While touring America as part of Max Roach’s group in early 1957, New York saxophonist Sonny Rollins found himself in California, where he settled into a three-week stint at Los Angeles’ Central Avenue club Jazz City. A week into the run, Lester Koenig—a blacklisted screenwriter turned record producer—approached him with an offer to cut a record for his Contemporary Records. Studio time was swiftly booked with two of the top players of the time, drummer Shelly Manne and bassist Ray Brown, and the three musicians knocked out Way Out West in a marathon session starting at 3 in the morning.

Way Out West provides the anchor in Go West: The Contemporary Records Albums, a triple-disc box—available either as a handsome vinyl set or on CD—whose name suggests that Rollins spent a considerable amount of time at Koenig’s label. That’s not the case. The saxophonist cut just one other record for the imprint, Sonny Rollins and the Contemporary Leaders, a 1958 LP where he was paired with a combination of six different musicians who had previously led records at the label. In this set, the two records are supplemented by a disc of alternate takes from both sessions, all but two of which appeared on previous reissues, including an expanded version of Way Out West released in 2018.

Sonny Rollins recorded Way Out West as a trio, introducing a format that has become so commonplace it can be hard to hear how revolutionary it was in the 1950s. Rollins’ combo with no piano or trumpet possibly has its roots in the loss of pianist Richie Powell and trumpeter Clifford Brown, members of the Max Roach Quintet who died in a car accident in June 1956.The tragedy affected Rollins deeply. By the time he cut Way Out West, he tested out the trio format with Roach—the group was obligated to meet the concert dates on their calendar—and Rollins biographer Aidan Levy suggests that “the pianoless trio carries the ache of a phantom limb” on the album. That’s true to an extent. It’s possible to hear where the music could have been filled out with the addition of a piano or trumpet, yet the passage of time has dispersed any ghosts lingering over the session. Rollins seems alive to the possibilities of this freeing format. He later explained that without a pianist dictating chords, he could go anywhere: “A pianist by definition leads the horn players, because of the chords and the volume and everything… I always loved the idea that if I could get a rhythm section—a drummer for the rhythm and the bass player for the basic harmony—then I had the freedom to do what I wanted to do. Which was perfect for me.”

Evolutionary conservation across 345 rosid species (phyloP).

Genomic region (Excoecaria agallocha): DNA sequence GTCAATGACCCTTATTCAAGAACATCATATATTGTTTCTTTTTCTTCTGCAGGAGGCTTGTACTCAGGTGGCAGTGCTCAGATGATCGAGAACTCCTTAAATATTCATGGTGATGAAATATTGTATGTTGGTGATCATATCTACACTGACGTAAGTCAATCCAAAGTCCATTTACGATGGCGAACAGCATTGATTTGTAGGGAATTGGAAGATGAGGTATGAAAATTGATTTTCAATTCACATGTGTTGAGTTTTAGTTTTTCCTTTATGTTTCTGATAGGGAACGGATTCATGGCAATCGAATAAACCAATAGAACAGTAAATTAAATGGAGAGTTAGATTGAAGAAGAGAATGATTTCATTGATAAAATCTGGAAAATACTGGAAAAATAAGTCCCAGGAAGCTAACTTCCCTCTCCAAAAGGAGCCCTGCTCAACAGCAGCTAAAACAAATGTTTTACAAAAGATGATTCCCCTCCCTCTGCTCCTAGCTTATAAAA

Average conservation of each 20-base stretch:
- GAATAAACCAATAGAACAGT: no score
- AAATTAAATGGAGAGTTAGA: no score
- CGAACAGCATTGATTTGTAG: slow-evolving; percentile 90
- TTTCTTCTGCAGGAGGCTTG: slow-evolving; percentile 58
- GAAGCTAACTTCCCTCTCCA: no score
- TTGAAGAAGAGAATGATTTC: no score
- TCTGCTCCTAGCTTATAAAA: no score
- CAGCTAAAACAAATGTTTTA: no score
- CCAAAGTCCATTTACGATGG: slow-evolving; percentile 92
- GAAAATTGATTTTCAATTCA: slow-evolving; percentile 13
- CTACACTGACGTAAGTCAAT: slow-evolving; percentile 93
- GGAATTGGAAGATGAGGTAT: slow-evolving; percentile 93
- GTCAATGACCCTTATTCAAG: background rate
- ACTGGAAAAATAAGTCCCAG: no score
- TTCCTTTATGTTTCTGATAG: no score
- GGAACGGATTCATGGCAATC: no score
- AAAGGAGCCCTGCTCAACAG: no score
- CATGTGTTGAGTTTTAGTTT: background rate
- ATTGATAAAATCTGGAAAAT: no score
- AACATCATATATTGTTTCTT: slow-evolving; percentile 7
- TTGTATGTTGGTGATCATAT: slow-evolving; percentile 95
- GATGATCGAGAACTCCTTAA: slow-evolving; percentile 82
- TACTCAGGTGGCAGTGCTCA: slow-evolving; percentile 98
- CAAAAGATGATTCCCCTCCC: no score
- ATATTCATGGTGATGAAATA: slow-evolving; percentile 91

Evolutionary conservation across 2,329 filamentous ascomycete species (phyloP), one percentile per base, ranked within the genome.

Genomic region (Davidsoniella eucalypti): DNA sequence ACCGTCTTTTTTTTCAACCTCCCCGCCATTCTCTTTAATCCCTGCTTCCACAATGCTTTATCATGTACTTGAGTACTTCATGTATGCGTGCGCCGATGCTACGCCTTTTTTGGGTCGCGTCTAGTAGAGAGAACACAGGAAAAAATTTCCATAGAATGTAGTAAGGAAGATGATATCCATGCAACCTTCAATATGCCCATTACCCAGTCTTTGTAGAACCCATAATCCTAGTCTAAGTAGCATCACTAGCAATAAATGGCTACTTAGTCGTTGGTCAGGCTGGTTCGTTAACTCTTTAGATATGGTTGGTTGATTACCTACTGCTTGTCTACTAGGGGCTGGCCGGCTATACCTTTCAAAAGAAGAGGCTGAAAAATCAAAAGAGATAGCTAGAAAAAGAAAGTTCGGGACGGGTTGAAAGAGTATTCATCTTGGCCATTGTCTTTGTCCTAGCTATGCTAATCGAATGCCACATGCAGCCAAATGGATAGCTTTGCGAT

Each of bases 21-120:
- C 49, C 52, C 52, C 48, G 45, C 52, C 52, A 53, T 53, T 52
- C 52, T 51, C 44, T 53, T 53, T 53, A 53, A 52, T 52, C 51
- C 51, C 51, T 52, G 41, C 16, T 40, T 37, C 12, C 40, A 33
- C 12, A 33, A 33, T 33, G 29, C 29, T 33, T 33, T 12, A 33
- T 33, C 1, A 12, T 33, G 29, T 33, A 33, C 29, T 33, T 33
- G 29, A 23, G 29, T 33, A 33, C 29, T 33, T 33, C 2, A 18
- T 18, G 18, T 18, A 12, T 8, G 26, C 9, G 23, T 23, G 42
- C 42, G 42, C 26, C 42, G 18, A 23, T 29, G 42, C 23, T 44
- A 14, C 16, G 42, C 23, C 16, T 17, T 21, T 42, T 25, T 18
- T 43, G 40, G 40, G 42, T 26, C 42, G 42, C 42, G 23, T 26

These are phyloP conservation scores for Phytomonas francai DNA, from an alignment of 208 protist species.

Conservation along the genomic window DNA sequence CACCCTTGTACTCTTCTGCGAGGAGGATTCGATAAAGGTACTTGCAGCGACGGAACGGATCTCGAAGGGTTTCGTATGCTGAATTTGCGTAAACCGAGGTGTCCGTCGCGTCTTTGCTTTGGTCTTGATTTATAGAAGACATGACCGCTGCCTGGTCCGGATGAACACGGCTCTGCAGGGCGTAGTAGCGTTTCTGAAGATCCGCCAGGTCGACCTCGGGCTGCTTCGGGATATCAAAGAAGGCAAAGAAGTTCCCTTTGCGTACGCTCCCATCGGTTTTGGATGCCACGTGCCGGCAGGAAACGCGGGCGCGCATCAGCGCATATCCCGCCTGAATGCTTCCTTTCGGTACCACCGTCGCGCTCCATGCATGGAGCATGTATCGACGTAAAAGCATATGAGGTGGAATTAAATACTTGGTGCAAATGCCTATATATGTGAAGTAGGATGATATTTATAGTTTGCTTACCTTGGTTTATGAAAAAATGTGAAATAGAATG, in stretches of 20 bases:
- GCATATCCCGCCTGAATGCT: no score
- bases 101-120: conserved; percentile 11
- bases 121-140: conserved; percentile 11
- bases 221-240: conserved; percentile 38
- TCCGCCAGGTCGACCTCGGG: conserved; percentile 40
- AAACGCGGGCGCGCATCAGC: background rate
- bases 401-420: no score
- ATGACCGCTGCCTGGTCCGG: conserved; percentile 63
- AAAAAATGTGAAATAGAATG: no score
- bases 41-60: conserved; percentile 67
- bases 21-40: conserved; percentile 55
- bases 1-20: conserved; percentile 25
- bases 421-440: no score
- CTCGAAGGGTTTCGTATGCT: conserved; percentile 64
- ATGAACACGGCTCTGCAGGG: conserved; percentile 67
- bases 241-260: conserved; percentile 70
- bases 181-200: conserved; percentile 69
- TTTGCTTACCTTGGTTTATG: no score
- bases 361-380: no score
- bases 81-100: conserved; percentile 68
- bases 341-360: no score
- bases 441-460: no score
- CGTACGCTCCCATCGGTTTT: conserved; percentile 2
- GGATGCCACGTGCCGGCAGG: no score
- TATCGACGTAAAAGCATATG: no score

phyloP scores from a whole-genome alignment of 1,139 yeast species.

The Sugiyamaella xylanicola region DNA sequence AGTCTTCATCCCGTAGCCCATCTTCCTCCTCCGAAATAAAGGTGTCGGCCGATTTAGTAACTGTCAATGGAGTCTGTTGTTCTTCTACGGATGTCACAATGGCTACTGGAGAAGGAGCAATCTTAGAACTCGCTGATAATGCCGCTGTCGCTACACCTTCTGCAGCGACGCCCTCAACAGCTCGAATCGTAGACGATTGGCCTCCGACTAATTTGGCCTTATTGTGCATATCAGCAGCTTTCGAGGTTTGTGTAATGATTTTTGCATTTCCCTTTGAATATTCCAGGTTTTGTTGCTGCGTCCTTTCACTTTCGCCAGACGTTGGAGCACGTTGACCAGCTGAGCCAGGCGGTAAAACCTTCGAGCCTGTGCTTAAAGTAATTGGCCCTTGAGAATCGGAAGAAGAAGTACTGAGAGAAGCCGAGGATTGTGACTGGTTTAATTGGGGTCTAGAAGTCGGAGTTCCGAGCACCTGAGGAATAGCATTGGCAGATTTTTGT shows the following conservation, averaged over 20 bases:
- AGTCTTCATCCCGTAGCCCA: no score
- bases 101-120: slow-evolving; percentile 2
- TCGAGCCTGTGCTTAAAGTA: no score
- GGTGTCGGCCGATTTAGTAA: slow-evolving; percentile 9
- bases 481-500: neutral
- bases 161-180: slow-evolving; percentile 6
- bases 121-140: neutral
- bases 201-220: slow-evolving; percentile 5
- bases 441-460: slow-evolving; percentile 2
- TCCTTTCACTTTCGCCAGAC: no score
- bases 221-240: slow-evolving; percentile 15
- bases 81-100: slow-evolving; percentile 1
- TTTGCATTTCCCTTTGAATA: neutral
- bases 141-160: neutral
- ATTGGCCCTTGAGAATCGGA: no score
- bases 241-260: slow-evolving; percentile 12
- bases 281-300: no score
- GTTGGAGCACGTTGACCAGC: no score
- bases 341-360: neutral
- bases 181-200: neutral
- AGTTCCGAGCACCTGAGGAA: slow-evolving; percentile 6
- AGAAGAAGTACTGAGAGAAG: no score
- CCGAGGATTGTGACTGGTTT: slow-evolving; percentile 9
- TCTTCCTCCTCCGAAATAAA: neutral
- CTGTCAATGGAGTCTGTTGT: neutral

That freedom manifests on Way Out West in fascinating ways. Rollins isn’t above indulging in a little cinematic flair, such as when drummer Shelly Manne mimics the sound of horse hoofs on the opening “I’m an Old Cowhand.” There are nods to Hollywood Westerns throughout, such as a cover of the old 1930s screen hit “Wagon Wheels,” and Rollins’ extended improvisations gesture toward wide vistas. Using the rhythm section as rock-solid support, he roams far from suggested chords—a process he dubbed “strolling”—playing solos that are invigorating and adventurous; the sauntering stride of their version of Duke Ellington’s “Solitude” suggests a cowboy roaming the wide open plain. It’s remarkable how picturesque a combo featuring only Rollins, Manne, and bassist Brown can be. In the musicians’ sparing touch and careful interplay—just listen to the ample room they leave for each other in “Solitude”—they positively luxuriate in evocatively wide-open spaces.

Way Out West is such a titanic effort that it overshadows its companion Contemporary album. Jazz Review critic Amiri Baraka, in fact, called Sonny Rollins and the Contemporary Leaders “shallow and superfluous” upon its release in 1959. Ever since, the record has been treated like a footnote, yet the subdued quality of Contemporary Leaders seems intentional. Hunkering down for three days of recording on Melrose Avenue, Rollins was paired with a set of musicians who all had led sessions for Contemporary, including Manne, guitarist Barney Kessell, pianist Hampton Hawes, and bassist Leroy Vinnegar. He brought them a selection of standards, pairing songs like “The Song Is You,” from the Frank Sinatra songbook, with “Rock a Bye Your Baby with a Dixie Melody,” an old minstrel tune sung by Al Jolson.

Where there was a distinct edge to Rollins’ 1956 breakthrough album Saxophone Colossus, the performances on Contemporary Leaders are breezier. Koenig may have claimed that he coined the phrase “West Coast jazz” as a marketing device, but the records on Contemporary did seem to run a few degrees cooler than their East Coast counterparts. They may have shared the same post-bop vernacular, but they operated with a smooth reserve. Barney Kessel’s elegant, swinging guitar on Contemporary Leaders steers the record toward familiar West Coast territory, a place that Rollins enlivens with his robust tone but doesn’t quite challenge. The session is easy to enjoy, but it doesn’t linger in the imagination the way Way Out West does.

Go West: The Contemporary Records Albums doesn’t offer much in the way of previously unreleased material. Almost all of the alternate takes on the bonus third disc—there are three outtakes from each album session—have shown up on earlier reissues, and while there are slight variations in tempo and emphasis, the execution remains the same; the outtakes don’t significantly alter our perceptions of the original records. That doesn’t mean this box is lacking in insights. Pairing Way Out West with the relatively conventional Contemporary Leaders serves to underscore just how innovative Rollins’ first album for the label was. Way Out West ranks among the elite jazz albums of its era, as innovative as it is compulsively listenable. This box set offers a reminder of how fresh it can still sound—and how Rollins made his mark on West Coast jazz in two very different ways.